If you can find a source of water such as a well or spring that already matches the characteristics of the rift lakes. Most of the rift lake fish, especially the cichlids are very adaptable but the critical factor is iodine, which is not well addressed inthese formulas here. It is used up rapicly inthe aquarium and needs to be replenished, while some of the other minerals here would only need to be replenished for what is removed during water changes. Kind of gives you an idea of how biologically active they are compared to minerals that get used and used up by life in the water.
 

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hmm, i have a 330 liter mbuna, that about 80 gal. I allready noticed that you need a lot of water to dissolve it.

I have very soft tap water (about 6.5, and the kH <6°) and i think that the fish werent colouring up propertly, as they do now. I am also adding a malawi tonic, and i am not using regullar salt but sea salt, wich has more that 70 minerals, and one of them also is Iodine.

So you say its okey, if you mix all 3 ingridients in the dry state, and dissove them when you use them?
 

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ssam said:
So you say its okey, if you mix all 3 ingridients in the dry state, and dissove them when you use them?
Yup. I just dump them into the sump or put them under the fill hose during water changes. One time I added too much to my 40g and the fish flashed a bit, but they otherwise ignore it.
 

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Gerry Binczik said:
... the critical factor is iodine...
McD, can you suggest a source on that subject for further reading? It's not that I doubt you, but just that I want to learn more.
The Cichlid Fishes of the Great Lakes of Africa, Fryer & Iles

articles by R. S. A. Beauchamp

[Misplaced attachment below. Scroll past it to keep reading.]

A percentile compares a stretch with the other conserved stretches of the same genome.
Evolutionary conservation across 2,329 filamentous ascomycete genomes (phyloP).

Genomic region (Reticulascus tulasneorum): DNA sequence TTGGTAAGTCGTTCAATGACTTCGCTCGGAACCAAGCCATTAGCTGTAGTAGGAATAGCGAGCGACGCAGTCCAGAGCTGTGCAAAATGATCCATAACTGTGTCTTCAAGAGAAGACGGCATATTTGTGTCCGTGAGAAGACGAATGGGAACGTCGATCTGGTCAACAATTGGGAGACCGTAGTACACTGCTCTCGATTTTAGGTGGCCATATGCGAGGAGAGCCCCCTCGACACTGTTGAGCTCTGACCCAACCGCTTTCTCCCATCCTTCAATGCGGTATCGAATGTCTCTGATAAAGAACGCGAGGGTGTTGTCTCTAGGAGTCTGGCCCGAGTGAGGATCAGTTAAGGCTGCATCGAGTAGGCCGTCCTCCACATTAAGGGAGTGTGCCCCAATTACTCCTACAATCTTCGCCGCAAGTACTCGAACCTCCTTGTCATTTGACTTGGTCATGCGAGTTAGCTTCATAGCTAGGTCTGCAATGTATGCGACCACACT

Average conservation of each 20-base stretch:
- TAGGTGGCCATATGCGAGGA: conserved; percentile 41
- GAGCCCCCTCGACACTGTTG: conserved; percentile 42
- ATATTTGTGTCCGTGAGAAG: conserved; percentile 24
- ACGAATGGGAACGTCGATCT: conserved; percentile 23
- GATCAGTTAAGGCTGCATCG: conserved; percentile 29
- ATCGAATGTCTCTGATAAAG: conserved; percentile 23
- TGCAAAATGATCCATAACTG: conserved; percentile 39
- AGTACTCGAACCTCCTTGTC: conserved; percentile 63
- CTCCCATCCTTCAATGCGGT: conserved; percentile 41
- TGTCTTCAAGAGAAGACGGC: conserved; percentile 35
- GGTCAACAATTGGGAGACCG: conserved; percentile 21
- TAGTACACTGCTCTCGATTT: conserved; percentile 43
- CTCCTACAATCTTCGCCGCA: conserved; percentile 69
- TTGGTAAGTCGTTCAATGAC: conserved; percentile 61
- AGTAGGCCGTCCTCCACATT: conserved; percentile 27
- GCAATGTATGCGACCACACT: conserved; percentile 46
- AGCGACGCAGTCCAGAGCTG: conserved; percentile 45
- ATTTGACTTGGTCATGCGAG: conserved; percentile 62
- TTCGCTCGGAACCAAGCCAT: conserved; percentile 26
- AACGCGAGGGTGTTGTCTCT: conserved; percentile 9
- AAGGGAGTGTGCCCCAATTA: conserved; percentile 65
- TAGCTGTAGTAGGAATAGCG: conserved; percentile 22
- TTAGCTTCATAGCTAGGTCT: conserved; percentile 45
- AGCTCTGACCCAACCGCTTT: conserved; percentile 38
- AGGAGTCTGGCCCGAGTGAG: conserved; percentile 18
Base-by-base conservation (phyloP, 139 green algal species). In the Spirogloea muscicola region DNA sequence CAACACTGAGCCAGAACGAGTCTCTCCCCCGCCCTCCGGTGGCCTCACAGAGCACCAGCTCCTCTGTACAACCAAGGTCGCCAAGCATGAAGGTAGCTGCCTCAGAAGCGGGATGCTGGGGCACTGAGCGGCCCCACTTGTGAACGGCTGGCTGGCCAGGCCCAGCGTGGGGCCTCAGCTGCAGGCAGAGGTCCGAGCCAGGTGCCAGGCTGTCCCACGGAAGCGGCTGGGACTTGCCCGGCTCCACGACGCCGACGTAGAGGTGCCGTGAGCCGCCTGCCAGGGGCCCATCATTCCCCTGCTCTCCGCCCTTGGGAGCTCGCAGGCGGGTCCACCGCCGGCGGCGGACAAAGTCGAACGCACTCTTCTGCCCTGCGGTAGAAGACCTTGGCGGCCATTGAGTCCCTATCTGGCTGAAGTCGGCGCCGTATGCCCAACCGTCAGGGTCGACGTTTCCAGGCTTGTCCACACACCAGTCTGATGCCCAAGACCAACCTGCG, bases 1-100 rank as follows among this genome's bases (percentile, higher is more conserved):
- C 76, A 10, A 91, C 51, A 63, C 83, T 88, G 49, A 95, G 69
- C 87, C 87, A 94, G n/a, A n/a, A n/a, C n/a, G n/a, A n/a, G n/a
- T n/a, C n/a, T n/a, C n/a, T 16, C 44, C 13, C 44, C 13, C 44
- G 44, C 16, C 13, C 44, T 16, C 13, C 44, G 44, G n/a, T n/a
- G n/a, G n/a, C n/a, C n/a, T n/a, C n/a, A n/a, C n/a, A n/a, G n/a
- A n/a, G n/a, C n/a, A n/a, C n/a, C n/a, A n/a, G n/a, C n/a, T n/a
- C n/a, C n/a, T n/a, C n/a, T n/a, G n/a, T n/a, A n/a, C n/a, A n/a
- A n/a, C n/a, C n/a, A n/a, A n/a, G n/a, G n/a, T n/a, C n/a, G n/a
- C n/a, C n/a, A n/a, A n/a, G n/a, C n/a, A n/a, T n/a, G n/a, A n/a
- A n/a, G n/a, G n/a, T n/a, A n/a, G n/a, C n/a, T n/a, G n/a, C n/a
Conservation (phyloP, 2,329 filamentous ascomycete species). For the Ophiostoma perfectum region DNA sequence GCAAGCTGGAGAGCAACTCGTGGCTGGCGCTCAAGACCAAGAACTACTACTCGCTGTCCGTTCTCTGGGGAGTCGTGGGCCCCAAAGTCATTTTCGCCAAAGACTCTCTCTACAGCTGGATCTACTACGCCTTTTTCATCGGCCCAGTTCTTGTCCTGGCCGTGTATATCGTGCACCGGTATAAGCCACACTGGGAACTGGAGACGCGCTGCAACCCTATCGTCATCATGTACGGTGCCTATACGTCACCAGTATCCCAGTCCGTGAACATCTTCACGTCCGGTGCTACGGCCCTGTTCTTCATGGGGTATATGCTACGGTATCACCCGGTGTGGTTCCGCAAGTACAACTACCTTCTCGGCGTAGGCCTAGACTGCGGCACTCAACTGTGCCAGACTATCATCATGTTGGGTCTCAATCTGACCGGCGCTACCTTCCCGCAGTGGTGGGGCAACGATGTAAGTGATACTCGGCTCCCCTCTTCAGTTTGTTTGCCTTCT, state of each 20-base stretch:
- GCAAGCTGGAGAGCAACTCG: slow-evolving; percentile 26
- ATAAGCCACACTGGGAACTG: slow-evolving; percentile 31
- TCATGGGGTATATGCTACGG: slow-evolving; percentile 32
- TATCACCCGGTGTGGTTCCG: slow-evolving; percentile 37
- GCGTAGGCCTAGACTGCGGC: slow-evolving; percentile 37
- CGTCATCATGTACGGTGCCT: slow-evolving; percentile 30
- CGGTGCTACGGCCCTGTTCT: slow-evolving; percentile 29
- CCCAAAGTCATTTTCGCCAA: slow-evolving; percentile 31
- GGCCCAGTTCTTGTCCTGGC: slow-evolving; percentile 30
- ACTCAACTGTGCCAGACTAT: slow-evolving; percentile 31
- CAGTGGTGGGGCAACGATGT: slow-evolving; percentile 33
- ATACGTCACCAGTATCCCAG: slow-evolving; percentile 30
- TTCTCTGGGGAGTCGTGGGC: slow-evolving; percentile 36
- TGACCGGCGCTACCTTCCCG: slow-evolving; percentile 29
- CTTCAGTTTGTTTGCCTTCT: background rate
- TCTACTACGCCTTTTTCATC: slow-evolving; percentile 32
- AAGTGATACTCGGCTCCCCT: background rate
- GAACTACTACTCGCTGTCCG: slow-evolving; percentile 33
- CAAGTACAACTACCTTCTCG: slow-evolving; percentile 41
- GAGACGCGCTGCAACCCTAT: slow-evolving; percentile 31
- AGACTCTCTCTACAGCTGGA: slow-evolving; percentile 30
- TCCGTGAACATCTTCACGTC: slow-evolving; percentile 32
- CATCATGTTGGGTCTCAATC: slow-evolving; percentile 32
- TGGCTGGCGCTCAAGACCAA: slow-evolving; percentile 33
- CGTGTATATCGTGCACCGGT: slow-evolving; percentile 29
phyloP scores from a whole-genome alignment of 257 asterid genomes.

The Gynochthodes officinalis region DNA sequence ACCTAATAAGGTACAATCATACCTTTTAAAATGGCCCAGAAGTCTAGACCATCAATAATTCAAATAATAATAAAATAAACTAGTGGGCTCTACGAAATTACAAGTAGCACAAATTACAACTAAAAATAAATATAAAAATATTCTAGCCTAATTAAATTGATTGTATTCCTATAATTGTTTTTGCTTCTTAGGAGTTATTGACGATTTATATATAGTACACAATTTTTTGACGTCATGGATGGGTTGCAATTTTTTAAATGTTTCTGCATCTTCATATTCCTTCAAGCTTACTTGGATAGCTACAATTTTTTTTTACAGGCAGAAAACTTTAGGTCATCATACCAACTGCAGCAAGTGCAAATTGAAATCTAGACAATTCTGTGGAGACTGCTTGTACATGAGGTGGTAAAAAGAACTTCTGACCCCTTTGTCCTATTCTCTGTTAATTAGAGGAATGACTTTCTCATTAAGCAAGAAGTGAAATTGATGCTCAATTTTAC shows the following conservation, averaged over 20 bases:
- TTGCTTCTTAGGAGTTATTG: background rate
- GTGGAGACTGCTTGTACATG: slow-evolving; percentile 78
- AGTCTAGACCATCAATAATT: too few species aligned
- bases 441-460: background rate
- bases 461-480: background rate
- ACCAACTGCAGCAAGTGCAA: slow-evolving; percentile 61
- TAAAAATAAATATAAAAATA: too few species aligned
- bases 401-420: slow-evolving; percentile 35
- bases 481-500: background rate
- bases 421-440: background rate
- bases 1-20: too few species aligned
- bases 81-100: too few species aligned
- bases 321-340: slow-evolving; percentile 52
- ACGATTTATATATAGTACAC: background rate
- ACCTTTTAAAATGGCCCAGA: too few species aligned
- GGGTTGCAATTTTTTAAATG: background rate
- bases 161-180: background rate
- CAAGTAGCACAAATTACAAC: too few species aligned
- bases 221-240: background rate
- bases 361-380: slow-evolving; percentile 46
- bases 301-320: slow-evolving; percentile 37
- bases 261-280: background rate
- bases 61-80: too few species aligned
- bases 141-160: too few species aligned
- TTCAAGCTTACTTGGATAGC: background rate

I firsthand noticed a great improvement in raising cichlids from Lake Tanganyika after using the reef iodine supplements per personal communication with Jim Langhammer. There was also internet discussion some time ago of wasting away of cichlid fry and "big head" syndrome where the fry stop growing except for the head region, then stop eating and die --- goiter-like symptoms suggesting an iodine deficiency. This is also useful for some livebearing fish which also tend to be from regions where iodine is naturally available.
 

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As i sayed before, Iodine umongst more that 70 other minerals and basic elements is in most reef salts ? Thats why im using the special reef salt, and the improvement in the fish is awesome with this buffer. The colour up much more, and the black spots (wich i had a problem with) are almost gone on the fish!!
Also they have a greater appetite i think. Grazing on algee much more...
 

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ssam said:
As i sayed before, Iodine umongst more that 70 other minerals and basic elements is in most reef salts ? Thats why im using the special reef salt, and the improvement in the fish is awesome with this buffer. The colour up much more, and the black spots (wich i had a problem with) are almost gone on the fish!!
Also they have a greater appetite i think. Grazing on algee much more...
As a rule, reef salts, as opposed to marine salts for fish, have more calcium in them. Marine salts that claim high numbers of trace elements as another rule include all the contaminants from their recipe ingredients. These may but probably won't be in proportion to the amount of that element found in real sea water. Calcium is used by growing corals but won't be used up by fish in a marine reef only tank. Salts and minerals do not evaporate, so unless they are being absorbed by a life process, they will build up in the water with every bit of evaporation.
 

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That is true yes...

The problem is, that i've never seen that its possible here to get reef salts?:) (i'm from Slovenia, Europe)
 

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So in short is it better to use Marine Salt or Reef Salt or just goto the Groc. Store and buy Sea Salt?
Also is it better to not use them at every water change to prevent build up?